Friday, October 20, 2017 by Tracey Watson
Mylan Pharmaceuticals has had a rough time of it in the past 18 months or so. The pharma giant is the distributor of the live-saving EpiPen – a device which administers exact doses of epinephrine (adrenaline) using special autoinjector technology. When someone has a life-threatening allergic reaction to peanuts, shellfish, etc., they can inject themselves with the EpiPen and it will allay the symptoms long enough for them to get to the hospital. Having already lost all respect for upping the price of this lifesaver from around $55 in 2007 to over $600 in 2016 for a standard two-pack, Mylan has come under shared fire from the U.S. Food and Drug Administration (FDA) for callously continuing to distribute faulty EpiPens, even after their manufacturer was advised that they were malfunctioning. Some users have become seriously ill as a result of the faulty EpiPens, while others have reportedly died.
A letter from the FDA to Meridian Medical Technologies Inc., a Pfizer Company, which manufactures the EpiPens for Mylan, lays out the agency’s accusations:
Among other things, you manufacture two epinephrine auto-injectors at your facility, EpiPen and EpiPen Jr., (collectively, EpiPen products). These products are intended to deliver a lifesaving drug (epinephrine) during emergency treatment of serious allergic reactions, including anaphylaxis. If your auto-injectors do not operate as expected and deliver the intended amount of epinephrine drug when deployed in emergencies, patients can die or suffer serious illness. You failed to thoroughly investigate multiple serious component and product failures for your EpiPen products, including failures associated with patient deaths and severe illness. You also failed to expand the scope of your investigations into these serious and life-threatening failures or take appropriate corrective actions, until FDA’s inspection.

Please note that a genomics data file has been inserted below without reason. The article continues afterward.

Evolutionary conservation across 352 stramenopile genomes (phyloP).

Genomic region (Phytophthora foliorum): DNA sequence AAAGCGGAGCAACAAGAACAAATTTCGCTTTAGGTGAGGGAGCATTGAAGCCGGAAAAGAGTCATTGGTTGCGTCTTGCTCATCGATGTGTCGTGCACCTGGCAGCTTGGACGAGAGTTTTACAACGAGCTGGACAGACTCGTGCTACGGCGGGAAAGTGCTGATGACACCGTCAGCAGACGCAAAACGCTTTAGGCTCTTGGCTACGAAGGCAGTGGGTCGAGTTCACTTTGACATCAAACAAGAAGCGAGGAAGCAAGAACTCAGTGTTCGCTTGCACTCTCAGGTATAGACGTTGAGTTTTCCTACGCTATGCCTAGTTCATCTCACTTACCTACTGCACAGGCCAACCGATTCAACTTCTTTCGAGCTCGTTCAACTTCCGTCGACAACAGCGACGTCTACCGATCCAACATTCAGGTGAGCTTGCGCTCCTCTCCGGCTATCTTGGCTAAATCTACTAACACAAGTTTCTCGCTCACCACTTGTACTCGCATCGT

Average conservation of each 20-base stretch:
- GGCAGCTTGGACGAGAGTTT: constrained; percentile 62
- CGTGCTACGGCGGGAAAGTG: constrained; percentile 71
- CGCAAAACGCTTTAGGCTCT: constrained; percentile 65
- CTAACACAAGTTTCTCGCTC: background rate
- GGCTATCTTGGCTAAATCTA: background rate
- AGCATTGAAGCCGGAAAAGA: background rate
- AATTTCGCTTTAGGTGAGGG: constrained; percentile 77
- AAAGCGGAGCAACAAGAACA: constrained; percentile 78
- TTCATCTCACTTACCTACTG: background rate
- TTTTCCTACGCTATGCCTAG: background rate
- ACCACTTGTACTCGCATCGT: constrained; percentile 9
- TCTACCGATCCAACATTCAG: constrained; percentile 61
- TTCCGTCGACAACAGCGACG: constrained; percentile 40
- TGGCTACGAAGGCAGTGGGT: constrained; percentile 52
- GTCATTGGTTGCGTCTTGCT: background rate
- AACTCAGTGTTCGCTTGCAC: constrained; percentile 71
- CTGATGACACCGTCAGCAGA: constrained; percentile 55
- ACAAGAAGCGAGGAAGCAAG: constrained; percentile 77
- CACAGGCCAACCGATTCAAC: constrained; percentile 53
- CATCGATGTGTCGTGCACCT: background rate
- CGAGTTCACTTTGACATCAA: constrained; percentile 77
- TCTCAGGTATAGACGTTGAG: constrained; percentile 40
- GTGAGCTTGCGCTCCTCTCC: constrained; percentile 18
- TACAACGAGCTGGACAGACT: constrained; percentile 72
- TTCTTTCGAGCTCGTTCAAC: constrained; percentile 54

The letter goes on to accuse Meridien of failing to take appropriate action after discovering a faulty autoinjector component called a Power Pak, which ensures that the autoinjector fires correctly and injects the exact dose of epinephrine. Though the company rejected that lot and one other of Power Paks, they did not examine any units produced from that lot to check if their Power Paks were faulty. And despite instructing the supplier of the Power Paks to initiate an investigation into the faulty components, Meridien continued to manufacture autoinjectors using more of the same possibly faulty parts.
The FDA notes in its letter that Meridien and Mylan received hundreds of letters of complaint stating that the autoinjectors were not firing properly, and when Meridien investigated the matter they determined in 2016 that in the case of at least one of these customers, the failure to fire was a direct result of a faulty Power Pak. Nevertheless, the company decided that the fault was “infrequent,” and made no effort to expand the investigation.
In March, the company was forced to recall thousands of EpiPens after multiple people were left in the lurch in life-threatening circumstances when their EpiPens were found to be faulty. (Related: Democrat Senator’s daughter raised price of EpiPen, rakes in millions from cronyism.)
Pfizer, which owns Meridien, has come out firing in response, insisting that the fault lies with the “non-medically trained individuals” using the EpiPens. Isn’t that the whole point, though? If medical training is required to administer the EpiPen, then why have they sold 30 million of them to untrained people – many of them children – in the past two years alone? (Related: What else has Big Pharma been up to? Find out at Medicine.news.)
Pfizer/Meridien – and by extension Mylan – has not accepted any responsibility for the deaths and injuries related to the faulty devices.
“We currently have no information to indicate that there was any causal connection between these product complaints and any patient deaths,” Pfizer said in a statement.
Mylan, which is ultimately responsible for distributing the autoinjectors to the public, carries a heavy burden of guilt. Ironic, considering what the company’s own website claims regarding integrity:
Doing what’s right is sacred to us. We behave responsibly, even when nobody’s looking. We set high standards from which we never back down. This uncompromising ethical stance helps to keep our products pure, our workers safe and the environment clean.
Really? Apparently not.